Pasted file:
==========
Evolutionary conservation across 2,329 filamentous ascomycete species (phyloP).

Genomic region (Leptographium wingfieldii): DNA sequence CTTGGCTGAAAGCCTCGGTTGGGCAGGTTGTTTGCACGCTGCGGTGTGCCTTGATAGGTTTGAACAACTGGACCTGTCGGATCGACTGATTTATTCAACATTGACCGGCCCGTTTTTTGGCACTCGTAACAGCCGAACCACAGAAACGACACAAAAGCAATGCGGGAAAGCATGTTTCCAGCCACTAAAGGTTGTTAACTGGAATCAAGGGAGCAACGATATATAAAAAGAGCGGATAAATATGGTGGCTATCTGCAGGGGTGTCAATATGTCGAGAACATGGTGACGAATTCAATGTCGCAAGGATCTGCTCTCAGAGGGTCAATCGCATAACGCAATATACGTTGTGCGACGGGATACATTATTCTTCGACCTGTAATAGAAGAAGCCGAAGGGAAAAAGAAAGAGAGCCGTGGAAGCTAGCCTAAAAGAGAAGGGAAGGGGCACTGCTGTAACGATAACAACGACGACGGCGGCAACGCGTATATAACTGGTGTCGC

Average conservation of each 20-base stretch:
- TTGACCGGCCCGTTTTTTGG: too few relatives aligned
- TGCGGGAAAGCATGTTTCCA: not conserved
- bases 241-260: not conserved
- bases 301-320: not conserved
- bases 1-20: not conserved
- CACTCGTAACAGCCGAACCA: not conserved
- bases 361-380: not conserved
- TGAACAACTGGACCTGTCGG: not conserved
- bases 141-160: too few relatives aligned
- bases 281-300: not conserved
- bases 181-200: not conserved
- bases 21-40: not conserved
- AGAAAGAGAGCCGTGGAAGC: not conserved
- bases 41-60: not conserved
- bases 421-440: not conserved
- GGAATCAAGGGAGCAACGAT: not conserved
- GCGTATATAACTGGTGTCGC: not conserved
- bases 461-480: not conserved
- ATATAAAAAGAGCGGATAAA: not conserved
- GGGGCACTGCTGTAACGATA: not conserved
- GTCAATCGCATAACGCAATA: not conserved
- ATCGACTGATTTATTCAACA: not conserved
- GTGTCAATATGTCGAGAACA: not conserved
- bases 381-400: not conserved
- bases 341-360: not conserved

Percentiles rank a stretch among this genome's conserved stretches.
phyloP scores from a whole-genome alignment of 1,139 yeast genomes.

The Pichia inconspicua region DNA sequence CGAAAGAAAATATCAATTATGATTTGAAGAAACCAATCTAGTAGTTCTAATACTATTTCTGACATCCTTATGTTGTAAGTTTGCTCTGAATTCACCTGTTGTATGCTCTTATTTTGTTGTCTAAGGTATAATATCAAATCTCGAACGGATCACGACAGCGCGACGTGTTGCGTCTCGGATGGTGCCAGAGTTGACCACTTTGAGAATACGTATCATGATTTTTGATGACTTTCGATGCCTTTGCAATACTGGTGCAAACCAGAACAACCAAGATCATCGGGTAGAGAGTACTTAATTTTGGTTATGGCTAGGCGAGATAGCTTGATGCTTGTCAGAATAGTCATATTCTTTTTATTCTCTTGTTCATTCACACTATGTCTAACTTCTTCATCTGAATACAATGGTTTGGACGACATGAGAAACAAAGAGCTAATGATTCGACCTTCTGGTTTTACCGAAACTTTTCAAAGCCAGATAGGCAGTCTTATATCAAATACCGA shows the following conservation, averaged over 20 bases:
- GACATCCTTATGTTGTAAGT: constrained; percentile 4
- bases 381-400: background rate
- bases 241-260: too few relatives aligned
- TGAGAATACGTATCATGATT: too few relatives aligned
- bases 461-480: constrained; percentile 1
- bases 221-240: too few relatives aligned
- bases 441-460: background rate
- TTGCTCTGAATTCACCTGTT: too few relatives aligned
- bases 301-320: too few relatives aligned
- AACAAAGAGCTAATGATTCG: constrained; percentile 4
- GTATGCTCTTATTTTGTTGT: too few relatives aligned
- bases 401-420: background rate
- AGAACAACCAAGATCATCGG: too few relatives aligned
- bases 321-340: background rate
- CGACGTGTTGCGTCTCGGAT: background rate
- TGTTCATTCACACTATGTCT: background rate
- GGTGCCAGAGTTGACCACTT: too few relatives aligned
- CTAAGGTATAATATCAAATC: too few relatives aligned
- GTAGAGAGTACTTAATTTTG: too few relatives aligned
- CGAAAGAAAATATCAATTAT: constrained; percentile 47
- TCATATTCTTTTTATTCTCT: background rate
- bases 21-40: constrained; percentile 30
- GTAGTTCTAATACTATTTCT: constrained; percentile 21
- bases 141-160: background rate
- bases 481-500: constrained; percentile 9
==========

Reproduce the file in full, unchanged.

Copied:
Evolutionary conservation across 2,329 filamentous ascomycete species (phyloP).

Genomic region (Leptographium wingfieldii): DNA sequence CTTGGCTGAAAGCCTCGGTTGGGCAGGTTGTTTGCACGCTGCGGTGTGCCTTGATAGGTTTGAACAACTGGACCTGTCGGATCGACTGATTTATTCAACATTGACCGGCCCGTTTTTTGGCACTCGTAACAGCCGAACCACAGAAACGACACAAAAGCAATGCGGGAAAGCATGTTTCCAGCCACTAAAGGTTGTTAACTGGAATCAAGGGAGCAACGATATATAAAAAGAGCGGATAAATATGGTGGCTATCTGCAGGGGTGTCAATATGTCGAGAACATGGTGACGAATTCAATGTCGCAAGGATCTGCTCTCAGAGGGTCAATCGCATAACGCAATATACGTTGTGCGACGGGATACATTATTCTTCGACCTGTAATAGAAGAAGCCGAAGGGAAAAAGAAAGAGAGCCGTGGAAGCTAGCCTAAAAGAGAAGGGAAGGGGCACTGCTGTAACGATAACAACGACGACGGCGGCAACGCGTATATAACTGGTGTCGC

Average conservation of each 20-base stretch:
- TTGACCGGCCCGTTTTTTGG: too few relatives aligned
- TGCGGGAAAGCATGTTTCCA: not conserved
- bases 241-260: not conserved
- bases 301-320: not conserved
- bases 1-20: not conserved
- CACTCGTAACAGCCGAACCA: not conserved
- bases 361-380: not conserved
- TGAACAACTGGACCTGTCGG: not conserved
- bases 141-160: too few relatives aligned
- bases 281-300: not conserved
- bases 181-200: not conserved
- bases 21-40: not conserved
- AGAAAGAGAGCCGTGGAAGC: not conserved
- bases 41-60: not conserved
- bases 421-440: not conserved
- GGAATCAAGGGAGCAACGAT: not conserved
- GCGTATATAACTGGTGTCGC: not conserved
- bases 461-480: not conserved
- ATATAAAAAGAGCGGATAAA: not conserved
- GGGGCACTGCTGTAACGATA: not conserved
- GTCAATCGCATAACGCAATA: not conserved
- ATCGACTGATTTATTCAACA: not conserved
- GTGTCAATATGTCGAGAACA: not conserved
- bases 381-400: not conserved
- bases 341-360: not conserved

Percentiles rank a stretch among this genome's conserved stretches.
phyloP scores from a whole-genome alignment of 1,139 yeast genomes.

The Pichia inconspicua region DNA sequence CGAAAGAAAATATCAATTATGATTTGAAGAAACCAATCTAGTAGTTCTAATACTATTTCTGACATCCTTATGTTGTAAGTTTGCTCTGAATTCACCTGTTGTATGCTCTTATTTTGTTGTCTAAGGTATAATATCAAATCTCGAACGGATCACGACAGCGCGACGTGTTGCGTCTCGGATGGTGCCAGAGTTGACCACTTTGAGAATACGTATCATGATTTTTGATGACTTTCGATGCCTTTGCAATACTGGTGCAAACCAGAACAACCAAGATCATCGGGTAGAGAGTACTTAATTTTGGTTATGGCTAGGCGAGATAGCTTGATGCTTGTCAGAATAGTCATATTCTTTTTATTCTCTTGTTCATTCACACTATGTCTAACTTCTTCATCTGAATACAATGGTTTGGACGACATGAGAAACAAAGAGCTAATGATTCGACCTTCTGGTTTTACCGAAACTTTTCAAAGCCAGATAGGCAGTCTTATATCAAATACCGA shows the following conservation, averaged over 20 bases:
- GACATCCTTATGTTGTAAGT: constrained; percentile 4
- bases 381-400: background rate
- bases 241-260: too few relatives aligned
- TGAGAATACGTATCATGATT: too few relatives aligned
- bases 461-480: constrained; percentile 1
- bases 221-240: too few relatives aligned
- bases 441-460: background rate
- TTGCTCTGAATTCACCTGTT: too few relatives aligned
- bases 301-320: too few relatives aligned
- AACAAAGAGCTAATGATTCG: constrained; percentile 4
- GTATGCTCTTATTTTGTTGT: too few relatives aligned
- bases 401-420: background rate
- AGAACAACCAAGATCATCGG: too few relatives aligned
- bases 321-340: background rate
- CGACGTGTTGCGTCTCGGAT: background rate
- TGTTCATTCACACTATGTCT: background rate
- GGTGCCAGAGTTGACCACTT: too few relatives aligned
- CTAAGGTATAATATCAAATC: too few relatives aligned
- GTAGAGAGTACTTAATTTTG: too few relatives aligned
- CGAAAGAAAATATCAATTAT: constrained; percentile 47
- TCATATTCTTTTTATTCTCT: background rate
- bases 21-40: constrained; percentile 30
- GTAGTTCTAATACTATTTCT: constrained; percentile 21
- bases 141-160: background rate
- bases 481-500: constrained; percentile 9